#MultiplePerspectives = #Edge


I was at lunch with my good friend Ed recently, in a beautiful coastal café in Devon, when he asked, “Peter, what do you mean when you twitter on about seeing #MultiplePerspectives = #Edge – why does it matter and who cares?” 

Putting down my glass of wine, I tried to explain…

“Ed, most people’s problems arise as a result of unseen underlying issues. Those issues remain unseen and unsolved, because people generally take only a partial view of the situation they are in. They often just take their own view of the problem and opportunities they face.

“That’s true, but why do we do it?” Asked Ed

“Because we are convinced our view is right and therefore others are wrong” I said

“Ed, try this… [Readers please try it too]

As you sit in your chair take a look straight ahead, describe the view of the room you are in as if you could not move your head any further, describe the walls, decorations, any doors, windows and etc. Describe their shape their colour. Describe what you can see through the windows from your seat, what else can you see, just describe it. Now let’s call that Bill’s view.

Now move your chair (and head) 90 degrees clockwise. Now take a look straight ahead, describe the new view of the room/space you are in (as if you could not move your head further), describe the walls etc. you now see, what’s on them, any doors, windows. Describe their shape their colour, what else can you see, pictures, people, stuff…. just describe it all. Let’s call that Jane’s view – notice any differences to Bill’s view?

Now move your head and chair another 90 degrees clockwise. Again, take a look straight ahead, describe the new view of the room you are in just as before. What do you see now, walls, windows, people, stuff…what colour, texture, light shade? Let’s call that Amanda’s view. What is different this time?

Finally move your head and chair another 90 degrees clockwise. Again, take a look straight ahead, describe this fresh perspective of the room/space you are in, describe the walls, any doors, windows. Describe the form and detail of what you see, what else can you see, people, stuff…. just describe it all. Let’s call this one John’s view.

Ed: “Ok so I’ve now got four views and I’m also a little dizzy… What is your point?”

I continued… ”Imagine each of those views are separately held by Bill, Jane, Amanda and John. They are all sitting around a meeting table and are asked to describe and agree something... what does the room they are in look like?”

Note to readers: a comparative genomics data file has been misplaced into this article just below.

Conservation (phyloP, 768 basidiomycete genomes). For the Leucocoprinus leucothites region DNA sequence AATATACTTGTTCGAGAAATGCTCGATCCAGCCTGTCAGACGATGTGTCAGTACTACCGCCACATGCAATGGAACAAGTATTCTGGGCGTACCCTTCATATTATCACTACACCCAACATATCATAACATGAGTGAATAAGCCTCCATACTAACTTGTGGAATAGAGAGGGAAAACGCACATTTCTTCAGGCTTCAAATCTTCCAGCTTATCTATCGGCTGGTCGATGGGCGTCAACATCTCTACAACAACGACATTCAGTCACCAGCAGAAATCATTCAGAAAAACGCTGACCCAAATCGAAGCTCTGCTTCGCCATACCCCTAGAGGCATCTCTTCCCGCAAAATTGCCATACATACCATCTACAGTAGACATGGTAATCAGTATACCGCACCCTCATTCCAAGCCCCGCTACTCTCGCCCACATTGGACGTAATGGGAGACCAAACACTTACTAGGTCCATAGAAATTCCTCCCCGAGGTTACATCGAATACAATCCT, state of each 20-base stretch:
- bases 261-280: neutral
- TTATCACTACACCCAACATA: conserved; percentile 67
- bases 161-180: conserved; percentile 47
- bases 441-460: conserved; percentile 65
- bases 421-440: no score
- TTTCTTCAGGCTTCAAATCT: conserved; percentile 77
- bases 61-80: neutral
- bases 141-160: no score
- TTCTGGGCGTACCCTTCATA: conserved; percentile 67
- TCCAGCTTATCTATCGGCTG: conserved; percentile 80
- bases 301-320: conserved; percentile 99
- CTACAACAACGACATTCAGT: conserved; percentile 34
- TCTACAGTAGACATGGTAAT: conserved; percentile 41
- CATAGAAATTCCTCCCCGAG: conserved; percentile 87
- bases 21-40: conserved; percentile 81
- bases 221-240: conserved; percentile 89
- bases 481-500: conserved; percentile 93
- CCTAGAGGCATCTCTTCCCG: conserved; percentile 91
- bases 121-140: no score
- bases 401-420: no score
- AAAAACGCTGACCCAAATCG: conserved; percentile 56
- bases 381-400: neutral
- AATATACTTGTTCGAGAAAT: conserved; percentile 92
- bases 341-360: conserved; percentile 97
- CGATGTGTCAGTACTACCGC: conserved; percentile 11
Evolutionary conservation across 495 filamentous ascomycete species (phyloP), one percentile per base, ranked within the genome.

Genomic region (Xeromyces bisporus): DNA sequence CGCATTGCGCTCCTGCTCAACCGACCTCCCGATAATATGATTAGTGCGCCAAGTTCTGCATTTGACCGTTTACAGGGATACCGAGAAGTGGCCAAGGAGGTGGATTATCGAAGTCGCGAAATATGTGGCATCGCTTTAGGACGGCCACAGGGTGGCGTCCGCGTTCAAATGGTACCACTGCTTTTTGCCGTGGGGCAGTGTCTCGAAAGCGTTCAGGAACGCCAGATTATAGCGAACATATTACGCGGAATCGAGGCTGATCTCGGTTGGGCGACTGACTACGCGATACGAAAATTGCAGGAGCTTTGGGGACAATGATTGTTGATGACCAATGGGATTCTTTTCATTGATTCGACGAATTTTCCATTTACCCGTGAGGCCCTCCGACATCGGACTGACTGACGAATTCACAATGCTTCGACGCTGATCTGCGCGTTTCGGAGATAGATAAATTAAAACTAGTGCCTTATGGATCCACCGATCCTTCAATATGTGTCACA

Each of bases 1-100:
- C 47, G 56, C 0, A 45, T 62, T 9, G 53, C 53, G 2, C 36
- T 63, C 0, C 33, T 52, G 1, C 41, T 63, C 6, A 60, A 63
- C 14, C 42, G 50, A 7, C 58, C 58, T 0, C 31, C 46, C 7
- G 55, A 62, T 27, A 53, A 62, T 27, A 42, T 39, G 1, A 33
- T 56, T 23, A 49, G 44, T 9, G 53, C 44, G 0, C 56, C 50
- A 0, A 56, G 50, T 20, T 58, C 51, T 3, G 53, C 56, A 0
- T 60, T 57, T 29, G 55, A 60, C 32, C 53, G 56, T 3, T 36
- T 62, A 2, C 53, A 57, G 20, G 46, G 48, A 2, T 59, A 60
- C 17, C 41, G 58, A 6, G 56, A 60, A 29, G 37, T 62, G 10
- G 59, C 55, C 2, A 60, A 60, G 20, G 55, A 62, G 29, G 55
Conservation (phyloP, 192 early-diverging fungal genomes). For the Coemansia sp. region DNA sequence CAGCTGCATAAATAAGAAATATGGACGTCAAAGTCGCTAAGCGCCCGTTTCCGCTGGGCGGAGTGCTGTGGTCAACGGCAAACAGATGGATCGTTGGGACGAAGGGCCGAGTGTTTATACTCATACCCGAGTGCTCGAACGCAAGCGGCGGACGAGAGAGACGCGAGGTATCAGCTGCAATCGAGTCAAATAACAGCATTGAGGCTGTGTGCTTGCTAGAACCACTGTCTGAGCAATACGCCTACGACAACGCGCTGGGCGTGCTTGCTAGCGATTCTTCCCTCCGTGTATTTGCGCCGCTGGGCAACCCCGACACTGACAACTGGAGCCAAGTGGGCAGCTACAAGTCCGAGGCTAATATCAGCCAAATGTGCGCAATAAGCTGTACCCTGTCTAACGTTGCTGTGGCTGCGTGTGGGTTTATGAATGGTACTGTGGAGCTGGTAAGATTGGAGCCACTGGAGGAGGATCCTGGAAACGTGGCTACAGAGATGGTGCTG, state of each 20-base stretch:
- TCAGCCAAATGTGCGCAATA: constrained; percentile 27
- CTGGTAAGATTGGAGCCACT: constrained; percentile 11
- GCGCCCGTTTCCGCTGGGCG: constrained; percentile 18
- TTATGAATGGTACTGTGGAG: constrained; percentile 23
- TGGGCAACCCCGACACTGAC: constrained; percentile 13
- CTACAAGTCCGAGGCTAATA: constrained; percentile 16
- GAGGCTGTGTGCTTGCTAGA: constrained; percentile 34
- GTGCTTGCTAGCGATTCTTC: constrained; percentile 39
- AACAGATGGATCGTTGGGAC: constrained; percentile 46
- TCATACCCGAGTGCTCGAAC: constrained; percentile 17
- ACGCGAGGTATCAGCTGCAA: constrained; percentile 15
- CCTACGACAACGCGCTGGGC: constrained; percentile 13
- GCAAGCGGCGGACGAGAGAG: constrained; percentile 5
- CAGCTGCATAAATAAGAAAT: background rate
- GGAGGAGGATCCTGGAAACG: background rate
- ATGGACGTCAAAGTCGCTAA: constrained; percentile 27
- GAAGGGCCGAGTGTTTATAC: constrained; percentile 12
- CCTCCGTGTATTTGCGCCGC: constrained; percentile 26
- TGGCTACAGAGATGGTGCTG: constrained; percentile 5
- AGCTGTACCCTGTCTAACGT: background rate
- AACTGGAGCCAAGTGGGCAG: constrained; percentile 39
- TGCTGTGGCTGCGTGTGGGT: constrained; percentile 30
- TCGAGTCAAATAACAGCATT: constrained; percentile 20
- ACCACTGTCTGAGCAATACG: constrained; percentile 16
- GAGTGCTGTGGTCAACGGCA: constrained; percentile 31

Each gives their view, they give the details of what they each saw but they simply can’t agree what the room actually looks like. They are each convinced they are right. Who is right and who is wrong?

Ed: “But of course, they are all right…”

So why can’t they agree?

Ed: “Err because they are also all wrong”

“Kind of, I said – each of their descriptions of their view is true and thus it isn’t wrong, but more importantly they are each partial. Only by acknowledging the ‘true but partial’ nature of each of their views (taking multiple perspectives) will they begin to see a more whole and less partial view. But they are all too attached to the truth in their own view to see the truth in other's views.

Ed: “Got it! If they rigidly stick to their own view they will never see the whole picture and therefore never fully appreciate the true nature of the situation they are in.”

“Exactly!” I said “thus, in order to see the whole, they must first surrender their attachment to ‘their own truth’ and seek a more whole truth by listening to and integrating other views (other perspectives).”

“Bill and Amanda saw completely different things, so did Jane and John. But Bill and Jane agreed on some bits as do Amanda and Jane. Tensions and even factions can begin to arise but there are also often small areas of alignment”

Ed “If they focus on where there is alignment in their views they may begin to build trust in other views and build the bigger more whole picture, piece by piece.”

Brilliant Ed. Now the more perspectives you can integrate the less partial your view and the more whole your picture is (imagine integrating the view from above the table, below it or, from outside the room or, outside the windows). 

Thus, the importance of multiple perspectives is that it gives you a less partial and more complete picture of the situation you are in. This increases chances are that you will see or understand the problem or challenge you face more clearly and increases the opportunities and options for solving/overcoming it.

Thus: #MultiplePerspectives = #Edge

Ed: “Got it – but why don’t they just move”

“Great question Ed, in this simple example they could simply move and adjust their view, but in real life people rarely do (consciously). Their world view or opinion is relatively fixed, it is their truth, created over time based on their personal experiences, their upbringing, culture, values & beliefs, their environment and much more. That’s why so many people get stuck at some point or face the same problem again and again.”

“I use Integral theory and vertical development to help uncover, explain & unlock the barriers to a person’s understanding of a problem or situation they are experiencing. It enables them to understand the limits of their own view and see more perspectives and thus generate a less partial, more whole, view. Enabling them to solve problems by understanding or even moving to other perspectives or world views.

Ed “Cool gotcha, so what is Integral theory and vertical development?”

That’s the key to understanding and flexing your view – one for next time Ed, next time…

Jennie Lewis